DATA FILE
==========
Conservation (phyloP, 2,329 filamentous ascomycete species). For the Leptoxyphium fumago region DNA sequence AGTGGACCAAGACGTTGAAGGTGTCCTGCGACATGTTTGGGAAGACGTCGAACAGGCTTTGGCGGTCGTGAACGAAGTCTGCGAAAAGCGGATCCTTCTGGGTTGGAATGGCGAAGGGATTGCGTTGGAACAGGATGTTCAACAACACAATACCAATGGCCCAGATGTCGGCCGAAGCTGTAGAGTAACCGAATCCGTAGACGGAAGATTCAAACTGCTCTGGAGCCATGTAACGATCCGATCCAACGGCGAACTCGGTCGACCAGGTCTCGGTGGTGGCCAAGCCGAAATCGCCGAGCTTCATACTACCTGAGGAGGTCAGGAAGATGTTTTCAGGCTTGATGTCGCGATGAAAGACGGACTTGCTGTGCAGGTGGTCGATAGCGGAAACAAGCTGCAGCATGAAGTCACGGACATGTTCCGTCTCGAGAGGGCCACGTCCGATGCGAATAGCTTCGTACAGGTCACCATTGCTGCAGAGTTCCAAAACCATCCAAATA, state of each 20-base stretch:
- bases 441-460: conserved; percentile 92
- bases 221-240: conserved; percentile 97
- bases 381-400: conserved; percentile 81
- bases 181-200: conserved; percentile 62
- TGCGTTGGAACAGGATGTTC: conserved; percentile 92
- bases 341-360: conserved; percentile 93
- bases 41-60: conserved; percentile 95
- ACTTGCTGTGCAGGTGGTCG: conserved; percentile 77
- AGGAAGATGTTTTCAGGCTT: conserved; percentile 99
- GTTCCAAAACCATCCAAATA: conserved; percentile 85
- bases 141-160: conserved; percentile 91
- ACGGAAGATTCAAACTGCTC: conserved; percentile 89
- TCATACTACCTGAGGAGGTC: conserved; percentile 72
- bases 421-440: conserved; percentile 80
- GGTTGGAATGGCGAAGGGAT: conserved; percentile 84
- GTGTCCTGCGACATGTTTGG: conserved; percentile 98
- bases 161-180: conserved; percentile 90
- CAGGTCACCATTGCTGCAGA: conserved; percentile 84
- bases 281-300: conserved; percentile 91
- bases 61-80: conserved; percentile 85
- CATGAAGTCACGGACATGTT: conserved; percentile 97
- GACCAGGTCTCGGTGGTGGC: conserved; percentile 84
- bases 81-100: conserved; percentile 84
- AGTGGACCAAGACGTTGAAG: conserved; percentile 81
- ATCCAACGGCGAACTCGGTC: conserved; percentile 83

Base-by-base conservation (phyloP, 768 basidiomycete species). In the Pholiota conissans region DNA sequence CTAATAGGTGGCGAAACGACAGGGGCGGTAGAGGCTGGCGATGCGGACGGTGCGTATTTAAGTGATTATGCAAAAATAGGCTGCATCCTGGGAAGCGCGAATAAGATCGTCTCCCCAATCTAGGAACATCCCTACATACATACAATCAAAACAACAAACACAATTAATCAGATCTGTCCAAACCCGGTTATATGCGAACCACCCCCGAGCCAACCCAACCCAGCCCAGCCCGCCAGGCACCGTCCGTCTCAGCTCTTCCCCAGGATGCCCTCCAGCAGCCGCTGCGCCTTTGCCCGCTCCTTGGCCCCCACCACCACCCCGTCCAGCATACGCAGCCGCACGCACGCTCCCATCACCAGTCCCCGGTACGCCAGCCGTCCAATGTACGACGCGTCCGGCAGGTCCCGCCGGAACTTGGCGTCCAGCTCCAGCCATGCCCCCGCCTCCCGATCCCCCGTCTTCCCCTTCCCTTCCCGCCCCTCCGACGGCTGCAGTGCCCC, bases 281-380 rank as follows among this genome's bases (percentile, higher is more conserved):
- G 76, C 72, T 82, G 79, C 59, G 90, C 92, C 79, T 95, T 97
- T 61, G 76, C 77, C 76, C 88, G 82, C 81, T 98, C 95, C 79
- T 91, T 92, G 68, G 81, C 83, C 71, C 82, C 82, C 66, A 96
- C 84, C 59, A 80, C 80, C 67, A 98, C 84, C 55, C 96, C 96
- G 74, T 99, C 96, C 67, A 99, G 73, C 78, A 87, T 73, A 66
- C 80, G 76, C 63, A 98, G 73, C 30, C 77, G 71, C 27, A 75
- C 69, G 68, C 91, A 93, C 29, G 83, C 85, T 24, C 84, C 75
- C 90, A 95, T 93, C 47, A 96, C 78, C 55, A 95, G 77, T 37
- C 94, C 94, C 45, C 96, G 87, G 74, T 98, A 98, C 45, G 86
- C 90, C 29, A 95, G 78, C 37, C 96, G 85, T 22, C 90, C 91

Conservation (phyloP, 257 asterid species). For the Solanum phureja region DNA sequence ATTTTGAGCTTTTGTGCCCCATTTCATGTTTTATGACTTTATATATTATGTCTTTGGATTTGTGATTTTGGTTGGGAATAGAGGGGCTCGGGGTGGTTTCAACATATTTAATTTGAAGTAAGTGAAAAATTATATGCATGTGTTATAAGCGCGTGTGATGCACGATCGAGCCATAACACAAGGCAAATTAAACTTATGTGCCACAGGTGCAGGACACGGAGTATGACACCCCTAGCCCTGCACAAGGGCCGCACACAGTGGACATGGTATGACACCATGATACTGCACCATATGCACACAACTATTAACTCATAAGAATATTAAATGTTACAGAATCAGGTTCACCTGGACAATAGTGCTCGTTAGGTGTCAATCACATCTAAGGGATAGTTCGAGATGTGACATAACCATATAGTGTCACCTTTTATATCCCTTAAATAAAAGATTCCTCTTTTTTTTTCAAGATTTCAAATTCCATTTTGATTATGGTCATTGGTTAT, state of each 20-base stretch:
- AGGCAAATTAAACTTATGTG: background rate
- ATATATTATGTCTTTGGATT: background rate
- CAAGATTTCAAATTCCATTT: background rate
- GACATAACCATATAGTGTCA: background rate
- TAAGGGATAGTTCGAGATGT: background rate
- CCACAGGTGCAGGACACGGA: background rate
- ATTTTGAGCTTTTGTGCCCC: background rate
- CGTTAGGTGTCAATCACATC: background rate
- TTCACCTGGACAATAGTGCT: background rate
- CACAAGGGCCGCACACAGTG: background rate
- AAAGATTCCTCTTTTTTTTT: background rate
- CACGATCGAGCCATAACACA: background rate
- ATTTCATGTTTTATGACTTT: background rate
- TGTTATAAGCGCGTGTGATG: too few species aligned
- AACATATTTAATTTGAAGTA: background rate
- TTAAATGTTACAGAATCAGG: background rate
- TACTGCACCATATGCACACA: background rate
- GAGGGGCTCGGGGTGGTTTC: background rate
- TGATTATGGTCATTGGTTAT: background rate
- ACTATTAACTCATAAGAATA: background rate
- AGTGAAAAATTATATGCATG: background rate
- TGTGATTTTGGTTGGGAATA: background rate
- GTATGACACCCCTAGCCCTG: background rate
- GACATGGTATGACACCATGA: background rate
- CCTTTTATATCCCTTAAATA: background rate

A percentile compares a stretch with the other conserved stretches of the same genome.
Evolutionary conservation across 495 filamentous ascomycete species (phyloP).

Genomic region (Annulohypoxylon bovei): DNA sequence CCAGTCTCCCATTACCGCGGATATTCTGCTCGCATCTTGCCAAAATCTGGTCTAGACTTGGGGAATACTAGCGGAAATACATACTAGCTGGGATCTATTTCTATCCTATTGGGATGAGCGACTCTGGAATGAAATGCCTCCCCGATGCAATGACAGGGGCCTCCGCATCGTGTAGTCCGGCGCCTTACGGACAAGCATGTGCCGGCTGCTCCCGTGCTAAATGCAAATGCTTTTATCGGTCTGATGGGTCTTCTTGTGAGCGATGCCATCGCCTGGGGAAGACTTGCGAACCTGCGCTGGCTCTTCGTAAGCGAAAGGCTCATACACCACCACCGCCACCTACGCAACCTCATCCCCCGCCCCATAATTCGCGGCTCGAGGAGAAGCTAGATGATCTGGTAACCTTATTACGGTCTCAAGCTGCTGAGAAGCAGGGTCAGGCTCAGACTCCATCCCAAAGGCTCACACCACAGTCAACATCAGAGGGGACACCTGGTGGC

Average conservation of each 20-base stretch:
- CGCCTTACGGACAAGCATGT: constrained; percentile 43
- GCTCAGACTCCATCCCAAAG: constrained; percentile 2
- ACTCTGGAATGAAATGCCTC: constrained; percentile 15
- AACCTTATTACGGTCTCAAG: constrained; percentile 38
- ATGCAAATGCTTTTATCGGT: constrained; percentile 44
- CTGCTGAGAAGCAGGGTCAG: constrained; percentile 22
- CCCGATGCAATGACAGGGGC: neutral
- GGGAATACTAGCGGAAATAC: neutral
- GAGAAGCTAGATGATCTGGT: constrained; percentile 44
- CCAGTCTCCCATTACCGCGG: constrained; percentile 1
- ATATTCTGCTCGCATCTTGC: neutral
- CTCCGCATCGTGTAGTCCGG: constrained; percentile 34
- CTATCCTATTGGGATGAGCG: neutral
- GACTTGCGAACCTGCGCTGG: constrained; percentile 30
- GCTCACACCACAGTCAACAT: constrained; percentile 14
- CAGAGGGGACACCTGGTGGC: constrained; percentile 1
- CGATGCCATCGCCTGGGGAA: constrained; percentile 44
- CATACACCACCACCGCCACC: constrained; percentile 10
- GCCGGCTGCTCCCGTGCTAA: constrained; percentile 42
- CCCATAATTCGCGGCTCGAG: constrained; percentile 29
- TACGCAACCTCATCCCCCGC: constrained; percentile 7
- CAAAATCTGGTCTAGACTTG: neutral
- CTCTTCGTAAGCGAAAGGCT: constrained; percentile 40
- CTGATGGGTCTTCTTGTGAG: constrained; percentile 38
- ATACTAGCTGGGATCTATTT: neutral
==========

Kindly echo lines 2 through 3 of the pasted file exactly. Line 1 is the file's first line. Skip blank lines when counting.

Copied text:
- bases 441-460: conserved; percentile 92
- bases 221-240: conserved; percentile 97